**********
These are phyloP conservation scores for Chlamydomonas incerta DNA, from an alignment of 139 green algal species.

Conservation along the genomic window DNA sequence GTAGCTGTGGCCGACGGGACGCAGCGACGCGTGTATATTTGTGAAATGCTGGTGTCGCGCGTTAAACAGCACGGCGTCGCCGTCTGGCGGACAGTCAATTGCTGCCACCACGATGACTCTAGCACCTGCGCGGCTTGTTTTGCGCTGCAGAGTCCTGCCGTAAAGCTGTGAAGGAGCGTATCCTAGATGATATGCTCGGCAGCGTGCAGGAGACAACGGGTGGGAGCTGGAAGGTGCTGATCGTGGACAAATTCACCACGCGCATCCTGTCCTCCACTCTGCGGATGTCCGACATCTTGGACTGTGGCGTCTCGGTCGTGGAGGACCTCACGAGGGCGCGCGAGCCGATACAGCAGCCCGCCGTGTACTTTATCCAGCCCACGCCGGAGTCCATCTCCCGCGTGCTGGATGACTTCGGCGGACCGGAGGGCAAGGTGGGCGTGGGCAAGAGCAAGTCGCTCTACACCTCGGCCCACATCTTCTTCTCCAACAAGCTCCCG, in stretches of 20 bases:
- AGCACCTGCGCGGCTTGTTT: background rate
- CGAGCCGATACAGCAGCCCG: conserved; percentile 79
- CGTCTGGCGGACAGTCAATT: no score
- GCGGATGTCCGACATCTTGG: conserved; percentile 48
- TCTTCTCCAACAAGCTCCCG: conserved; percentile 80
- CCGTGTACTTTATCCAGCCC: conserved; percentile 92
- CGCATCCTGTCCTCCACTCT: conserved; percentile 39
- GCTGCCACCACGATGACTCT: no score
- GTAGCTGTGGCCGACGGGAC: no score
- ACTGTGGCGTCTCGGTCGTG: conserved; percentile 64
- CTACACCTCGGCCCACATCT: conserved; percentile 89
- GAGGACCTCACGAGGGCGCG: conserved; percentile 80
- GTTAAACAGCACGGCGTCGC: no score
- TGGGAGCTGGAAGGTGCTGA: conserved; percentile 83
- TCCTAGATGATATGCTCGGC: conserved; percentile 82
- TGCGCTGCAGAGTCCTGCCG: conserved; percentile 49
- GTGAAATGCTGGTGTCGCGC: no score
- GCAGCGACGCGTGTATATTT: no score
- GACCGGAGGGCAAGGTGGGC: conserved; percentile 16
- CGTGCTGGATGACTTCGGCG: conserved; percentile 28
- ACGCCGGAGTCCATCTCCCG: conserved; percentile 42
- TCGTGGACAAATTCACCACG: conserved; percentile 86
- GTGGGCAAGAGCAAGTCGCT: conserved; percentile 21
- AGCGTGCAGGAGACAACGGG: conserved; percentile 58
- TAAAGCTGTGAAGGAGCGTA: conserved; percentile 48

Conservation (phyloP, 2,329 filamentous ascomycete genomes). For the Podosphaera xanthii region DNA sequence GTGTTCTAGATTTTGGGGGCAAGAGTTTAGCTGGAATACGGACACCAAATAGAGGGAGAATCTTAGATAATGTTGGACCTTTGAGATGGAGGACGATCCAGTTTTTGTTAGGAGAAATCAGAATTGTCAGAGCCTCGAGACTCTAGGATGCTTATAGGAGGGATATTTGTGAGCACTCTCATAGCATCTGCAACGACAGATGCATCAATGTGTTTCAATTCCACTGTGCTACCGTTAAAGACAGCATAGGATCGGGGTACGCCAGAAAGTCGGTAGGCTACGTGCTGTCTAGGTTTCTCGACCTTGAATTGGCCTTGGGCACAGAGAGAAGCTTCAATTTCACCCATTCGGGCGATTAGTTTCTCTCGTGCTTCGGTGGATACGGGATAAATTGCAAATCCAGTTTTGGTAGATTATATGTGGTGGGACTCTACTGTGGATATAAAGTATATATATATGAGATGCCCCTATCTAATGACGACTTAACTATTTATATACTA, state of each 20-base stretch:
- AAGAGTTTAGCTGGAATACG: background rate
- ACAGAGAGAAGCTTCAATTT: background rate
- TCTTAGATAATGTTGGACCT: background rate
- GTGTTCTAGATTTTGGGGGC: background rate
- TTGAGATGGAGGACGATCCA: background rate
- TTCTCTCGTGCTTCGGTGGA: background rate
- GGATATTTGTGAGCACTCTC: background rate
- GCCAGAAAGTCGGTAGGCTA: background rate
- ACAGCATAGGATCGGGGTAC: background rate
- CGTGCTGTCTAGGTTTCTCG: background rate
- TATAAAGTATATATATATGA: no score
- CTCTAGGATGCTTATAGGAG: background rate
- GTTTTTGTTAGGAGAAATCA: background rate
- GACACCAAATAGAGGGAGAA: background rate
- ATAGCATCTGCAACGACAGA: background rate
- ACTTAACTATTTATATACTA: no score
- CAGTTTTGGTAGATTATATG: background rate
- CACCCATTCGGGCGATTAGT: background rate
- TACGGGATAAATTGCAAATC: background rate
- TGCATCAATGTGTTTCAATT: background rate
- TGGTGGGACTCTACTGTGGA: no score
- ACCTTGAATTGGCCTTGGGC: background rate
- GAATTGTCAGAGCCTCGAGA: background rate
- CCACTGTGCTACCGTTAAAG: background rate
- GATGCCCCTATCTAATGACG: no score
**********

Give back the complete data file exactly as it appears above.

These are phyloP conservation scores for Chlamydomonas incerta DNA, from an alignment of 139 green algal species.

Conservation along the genomic window DNA sequence GTAGCTGTGGCCGACGGGACGCAGCGACGCGTGTATATTTGTGAAATGCTGGTGTCGCGCGTTAAACAGCACGGCGTCGCCGTCTGGCGGACAGTCAATTGCTGCCACCACGATGACTCTAGCACCTGCGCGGCTTGTTTTGCGCTGCAGAGTCCTGCCGTAAAGCTGTGAAGGAGCGTATCCTAGATGATATGCTCGGCAGCGTGCAGGAGACAACGGGTGGGAGCTGGAAGGTGCTGATCGTGGACAAATTCACCACGCGCATCCTGTCCTCCACTCTGCGGATGTCCGACATCTTGGACTGTGGCGTCTCGGTCGTGGAGGACCTCACGAGGGCGCGCGAGCCGATACAGCAGCCCGCCGTGTACTTTATCCAGCCCACGCCGGAGTCCATCTCCCGCGTGCTGGATGACTTCGGCGGACCGGAGGGCAAGGTGGGCGTGGGCAAGAGCAAGTCGCTCTACACCTCGGCCCACATCTTCTTCTCCAACAAGCTCCCG, in stretches of 20 bases:
- AGCACCTGCGCGGCTTGTTT: background rate
- CGAGCCGATACAGCAGCCCG: conserved; percentile 79
- CGTCTGGCGGACAGTCAATT: no score
- GCGGATGTCCGACATCTTGG: conserved; percentile 48
- TCTTCTCCAACAAGCTCCCG: conserved; percentile 80
- CCGTGTACTTTATCCAGCCC: conserved; percentile 92
- CGCATCCTGTCCTCCACTCT: conserved; percentile 39
- GCTGCCACCACGATGACTCT: no score
- GTAGCTGTGGCCGACGGGAC: no score
- ACTGTGGCGTCTCGGTCGTG: conserved; percentile 64
- CTACACCTCGGCCCACATCT: conserved; percentile 89
- GAGGACCTCACGAGGGCGCG: conserved; percentile 80
- GTTAAACAGCACGGCGTCGC: no score
- TGGGAGCTGGAAGGTGCTGA: conserved; percentile 83
- TCCTAGATGATATGCTCGGC: conserved; percentile 82
- TGCGCTGCAGAGTCCTGCCG: conserved; percentile 49
- GTGAAATGCTGGTGTCGCGC: no score
- GCAGCGACGCGTGTATATTT: no score
- GACCGGAGGGCAAGGTGGGC: conserved; percentile 16
- CGTGCTGGATGACTTCGGCG: conserved; percentile 28
- ACGCCGGAGTCCATCTCCCG: conserved; percentile 42
- TCGTGGACAAATTCACCACG: conserved; percentile 86
- GTGGGCAAGAGCAAGTCGCT: conserved; percentile 21
- AGCGTGCAGGAGACAACGGG: conserved; percentile 58
- TAAAGCTGTGAAGGAGCGTA: conserved; percentile 48

Conservation (phyloP, 2,329 filamentous ascomycete genomes). For the Podosphaera xanthii region DNA sequence GTGTTCTAGATTTTGGGGGCAAGAGTTTAGCTGGAATACGGACACCAAATAGAGGGAGAATCTTAGATAATGTTGGACCTTTGAGATGGAGGACGATCCAGTTTTTGTTAGGAGAAATCAGAATTGTCAGAGCCTCGAGACTCTAGGATGCTTATAGGAGGGATATTTGTGAGCACTCTCATAGCATCTGCAACGACAGATGCATCAATGTGTTTCAATTCCACTGTGCTACCGTTAAAGACAGCATAGGATCGGGGTACGCCAGAAAGTCGGTAGGCTACGTGCTGTCTAGGTTTCTCGACCTTGAATTGGCCTTGGGCACAGAGAGAAGCTTCAATTTCACCCATTCGGGCGATTAGTTTCTCTCGTGCTTCGGTGGATACGGGATAAATTGCAAATCCAGTTTTGGTAGATTATATGTGGTGGGACTCTACTGTGGATATAAAGTATATATATATGAGATGCCCCTATCTAATGACGACTTAACTATTTATATACTA, state of each 20-base stretch:
- AAGAGTTTAGCTGGAATACG: background rate
- ACAGAGAGAAGCTTCAATTT: background rate
- TCTTAGATAATGTTGGACCT: background rate
- GTGTTCTAGATTTTGGGGGC: background rate
- TTGAGATGGAGGACGATCCA: background rate
- TTCTCTCGTGCTTCGGTGGA: background rate
- GGATATTTGTGAGCACTCTC: background rate
- GCCAGAAAGTCGGTAGGCTA: background rate
- ACAGCATAGGATCGGGGTAC: background rate
- CGTGCTGTCTAGGTTTCTCG: background rate
- TATAAAGTATATATATATGA: no score
- CTCTAGGATGCTTATAGGAG: background rate
- GTTTTTGTTAGGAGAAATCA: background rate
- GACACCAAATAGAGGGAGAA: background rate
- ATAGCATCTGCAACGACAGA: background rate
- ACTTAACTATTTATATACTA: no score
- CAGTTTTGGTAGATTATATG: background rate
- CACCCATTCGGGCGATTAGT: background rate
- TACGGGATAAATTGCAAATC: background rate
- TGCATCAATGTGTTTCAATT: background rate
- TGGTGGGACTCTACTGTGGA: no score
- ACCTTGAATTGGCCTTGGGC: background rate
- GAATTGTCAGAGCCTCGAGA: background rate
- CCACTGTGCTACCGTTAAAG: background rate
- GATGCCCCTATCTAATGACG: no score